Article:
(8) Councillor Sansome asked given last year the TRFT had come under massive pressure, with people having to wait many hours for treatment, what assurances could the Cabinet Member give that lessons have been learnt and residents were not facing the same lengthy waiting times before treatment.
Councillor Roche explained relationships between all partners across the Rotherham health and social care system were strong.
Since 2016/17, new governance arrangements had created an Accountable Care Partnership and have formalised the ambition to work as a whole system. Rotherham CCG submitted a robust winter plan to NHS England in September 2017. This highlighted the key actions across the system to support winter pressures and build on the lessons learnt from the previous winter. This included the following which have all been implemented and were showing signs of success:-
· Investment in reablement capacity through the independent sector.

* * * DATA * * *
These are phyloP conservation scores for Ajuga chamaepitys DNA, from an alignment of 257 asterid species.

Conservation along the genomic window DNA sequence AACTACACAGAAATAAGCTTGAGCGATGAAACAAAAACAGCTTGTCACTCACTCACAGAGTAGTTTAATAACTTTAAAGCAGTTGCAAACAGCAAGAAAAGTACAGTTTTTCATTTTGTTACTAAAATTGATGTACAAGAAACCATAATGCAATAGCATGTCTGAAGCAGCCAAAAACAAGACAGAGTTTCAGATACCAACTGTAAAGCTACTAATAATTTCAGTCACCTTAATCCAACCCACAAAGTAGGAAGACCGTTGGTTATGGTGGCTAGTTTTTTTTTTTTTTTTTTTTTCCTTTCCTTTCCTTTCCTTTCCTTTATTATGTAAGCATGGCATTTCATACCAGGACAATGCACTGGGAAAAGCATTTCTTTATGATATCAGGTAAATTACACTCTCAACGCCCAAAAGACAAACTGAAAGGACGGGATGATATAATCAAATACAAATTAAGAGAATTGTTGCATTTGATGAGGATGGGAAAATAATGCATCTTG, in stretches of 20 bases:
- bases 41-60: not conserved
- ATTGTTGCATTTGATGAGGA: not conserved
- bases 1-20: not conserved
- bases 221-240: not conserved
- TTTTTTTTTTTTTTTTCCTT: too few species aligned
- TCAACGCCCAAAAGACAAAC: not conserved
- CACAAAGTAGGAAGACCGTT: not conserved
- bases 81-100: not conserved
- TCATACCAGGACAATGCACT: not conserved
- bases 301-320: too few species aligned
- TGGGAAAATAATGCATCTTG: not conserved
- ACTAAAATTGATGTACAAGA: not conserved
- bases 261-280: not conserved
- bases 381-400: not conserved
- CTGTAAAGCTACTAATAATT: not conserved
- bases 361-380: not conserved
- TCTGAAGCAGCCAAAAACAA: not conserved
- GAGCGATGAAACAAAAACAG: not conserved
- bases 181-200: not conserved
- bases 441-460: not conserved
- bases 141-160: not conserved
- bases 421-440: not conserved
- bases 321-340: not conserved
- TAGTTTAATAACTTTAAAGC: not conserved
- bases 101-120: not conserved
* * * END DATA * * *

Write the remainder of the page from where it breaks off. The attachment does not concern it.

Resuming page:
· Investment in a lead officer to support the reduction in Delayed Transfers of Care (DTOC).
· Investment in Age UK to support patient discharges to their own home.
· Identification of additional winter pressures beds (care home) with agreed wrap around support from community services.
· Development of an ambulatory care unit to support appropriate assessment of patients prior to admission.
· Development of an integrated frailty team to support hospital avoidance at the front end.
The current DTOC position was under the National Target of 3.5%. Rotherham had successfully reduced the DTOC levels from 4.1% in September 2017 to 1.8 in October and 2.4 in November 2017. Early indication of December figures was that DTOC would remain under the 3.5% target. In relation to 4 Hour Performance, the Rotherham Foundation Trust (TRFT) and the system as a whole have had a challenging winter period in line with the rest of the country. For the month of December TRFT were ranked 49th out of 137 (1 being the best, 137 being the worst). Performance (Percentage of people seen in under 4 hours) stood at 85.6%. As a comparison Doncaster was 88.5%, Barnsley 85.9% and Sheffield 85.5% so Rotherham was in line with its South Yorkshire neighbours. Obviously not satisfied with this reason for this related to Government cut backs and ultimately was placed in context. A few concerns had arisen which were being resolved.